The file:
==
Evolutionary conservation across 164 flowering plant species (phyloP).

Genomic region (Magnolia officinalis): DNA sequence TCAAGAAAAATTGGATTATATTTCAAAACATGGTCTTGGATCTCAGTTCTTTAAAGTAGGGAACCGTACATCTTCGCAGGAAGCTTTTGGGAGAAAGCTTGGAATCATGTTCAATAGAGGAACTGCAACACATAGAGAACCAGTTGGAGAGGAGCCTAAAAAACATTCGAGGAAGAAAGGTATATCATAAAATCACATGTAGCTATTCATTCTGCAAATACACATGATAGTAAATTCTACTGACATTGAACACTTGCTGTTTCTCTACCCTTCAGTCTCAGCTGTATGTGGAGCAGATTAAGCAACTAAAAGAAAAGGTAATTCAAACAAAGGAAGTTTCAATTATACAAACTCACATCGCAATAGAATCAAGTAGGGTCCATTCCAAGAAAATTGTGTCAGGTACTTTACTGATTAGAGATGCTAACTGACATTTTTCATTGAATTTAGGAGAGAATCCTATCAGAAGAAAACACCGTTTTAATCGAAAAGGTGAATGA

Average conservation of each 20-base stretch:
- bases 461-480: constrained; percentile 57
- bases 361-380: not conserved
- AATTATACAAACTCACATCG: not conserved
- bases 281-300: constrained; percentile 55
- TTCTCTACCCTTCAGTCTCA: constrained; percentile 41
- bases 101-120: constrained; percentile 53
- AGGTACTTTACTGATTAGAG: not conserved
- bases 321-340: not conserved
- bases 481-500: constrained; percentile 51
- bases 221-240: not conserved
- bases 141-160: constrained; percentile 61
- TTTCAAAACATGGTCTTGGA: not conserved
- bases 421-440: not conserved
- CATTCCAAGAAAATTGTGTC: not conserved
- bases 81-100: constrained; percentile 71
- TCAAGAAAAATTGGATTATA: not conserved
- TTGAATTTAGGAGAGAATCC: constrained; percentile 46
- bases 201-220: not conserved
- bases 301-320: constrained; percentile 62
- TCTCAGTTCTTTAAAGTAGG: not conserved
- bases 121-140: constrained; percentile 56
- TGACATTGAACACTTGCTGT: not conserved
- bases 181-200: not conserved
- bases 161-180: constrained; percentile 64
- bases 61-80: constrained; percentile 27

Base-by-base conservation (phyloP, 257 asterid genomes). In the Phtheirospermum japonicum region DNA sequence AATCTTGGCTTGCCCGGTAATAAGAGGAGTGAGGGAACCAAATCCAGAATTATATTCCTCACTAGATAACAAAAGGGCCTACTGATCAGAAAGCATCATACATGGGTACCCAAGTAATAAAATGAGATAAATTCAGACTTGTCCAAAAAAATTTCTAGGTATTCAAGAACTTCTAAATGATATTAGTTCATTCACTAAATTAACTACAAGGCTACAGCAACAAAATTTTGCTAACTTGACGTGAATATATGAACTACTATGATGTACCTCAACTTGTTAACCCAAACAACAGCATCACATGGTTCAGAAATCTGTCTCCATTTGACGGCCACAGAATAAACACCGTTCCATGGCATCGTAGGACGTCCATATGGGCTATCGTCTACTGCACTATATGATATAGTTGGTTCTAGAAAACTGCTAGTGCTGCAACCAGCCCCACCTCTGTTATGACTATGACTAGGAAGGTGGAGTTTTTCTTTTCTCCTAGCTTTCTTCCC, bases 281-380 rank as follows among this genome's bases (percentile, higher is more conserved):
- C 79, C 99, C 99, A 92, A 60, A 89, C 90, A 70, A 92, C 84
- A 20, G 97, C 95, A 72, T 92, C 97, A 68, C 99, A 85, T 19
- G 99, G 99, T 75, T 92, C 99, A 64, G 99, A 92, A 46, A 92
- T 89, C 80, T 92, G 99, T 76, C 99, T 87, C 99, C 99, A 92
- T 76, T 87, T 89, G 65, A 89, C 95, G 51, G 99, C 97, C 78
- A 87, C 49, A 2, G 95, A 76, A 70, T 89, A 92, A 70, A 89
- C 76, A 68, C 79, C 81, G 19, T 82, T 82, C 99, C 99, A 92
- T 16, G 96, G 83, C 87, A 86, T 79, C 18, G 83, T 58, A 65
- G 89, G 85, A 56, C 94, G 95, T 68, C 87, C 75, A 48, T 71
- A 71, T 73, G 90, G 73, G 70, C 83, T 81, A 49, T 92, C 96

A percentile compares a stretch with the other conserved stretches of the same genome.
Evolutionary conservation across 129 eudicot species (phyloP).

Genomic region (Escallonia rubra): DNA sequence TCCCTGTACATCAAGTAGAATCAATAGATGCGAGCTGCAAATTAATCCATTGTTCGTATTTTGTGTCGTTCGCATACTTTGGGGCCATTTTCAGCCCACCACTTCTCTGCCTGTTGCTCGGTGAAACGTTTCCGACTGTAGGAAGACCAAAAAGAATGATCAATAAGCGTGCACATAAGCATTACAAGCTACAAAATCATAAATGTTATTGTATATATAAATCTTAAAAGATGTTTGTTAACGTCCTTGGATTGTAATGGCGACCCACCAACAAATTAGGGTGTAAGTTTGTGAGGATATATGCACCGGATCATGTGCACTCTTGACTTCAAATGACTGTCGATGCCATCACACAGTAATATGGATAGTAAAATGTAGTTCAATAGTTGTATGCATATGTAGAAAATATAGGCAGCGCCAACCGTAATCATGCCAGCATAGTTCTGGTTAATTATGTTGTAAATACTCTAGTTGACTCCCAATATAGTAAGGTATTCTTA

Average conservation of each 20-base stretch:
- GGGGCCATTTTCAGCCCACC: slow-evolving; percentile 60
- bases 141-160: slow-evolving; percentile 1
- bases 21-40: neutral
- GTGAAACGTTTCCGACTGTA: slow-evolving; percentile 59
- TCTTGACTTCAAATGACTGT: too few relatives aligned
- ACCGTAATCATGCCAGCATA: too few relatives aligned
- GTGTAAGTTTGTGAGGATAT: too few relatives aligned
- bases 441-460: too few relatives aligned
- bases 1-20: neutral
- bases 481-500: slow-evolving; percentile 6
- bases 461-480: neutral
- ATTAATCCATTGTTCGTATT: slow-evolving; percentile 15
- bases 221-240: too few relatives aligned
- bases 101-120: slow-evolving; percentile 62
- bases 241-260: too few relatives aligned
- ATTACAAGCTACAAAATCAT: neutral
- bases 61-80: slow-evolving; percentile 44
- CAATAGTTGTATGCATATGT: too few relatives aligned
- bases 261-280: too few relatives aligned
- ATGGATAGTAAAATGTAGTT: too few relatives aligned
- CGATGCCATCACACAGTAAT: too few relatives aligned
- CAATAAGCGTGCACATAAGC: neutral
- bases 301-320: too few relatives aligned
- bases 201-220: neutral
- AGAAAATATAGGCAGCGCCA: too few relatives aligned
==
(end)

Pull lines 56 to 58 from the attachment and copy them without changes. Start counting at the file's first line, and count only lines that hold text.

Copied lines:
- bases 221-240: too few relatives aligned
- bases 101-120: slow-evolving; percentile 62
- bases 241-260: too few relatives aligned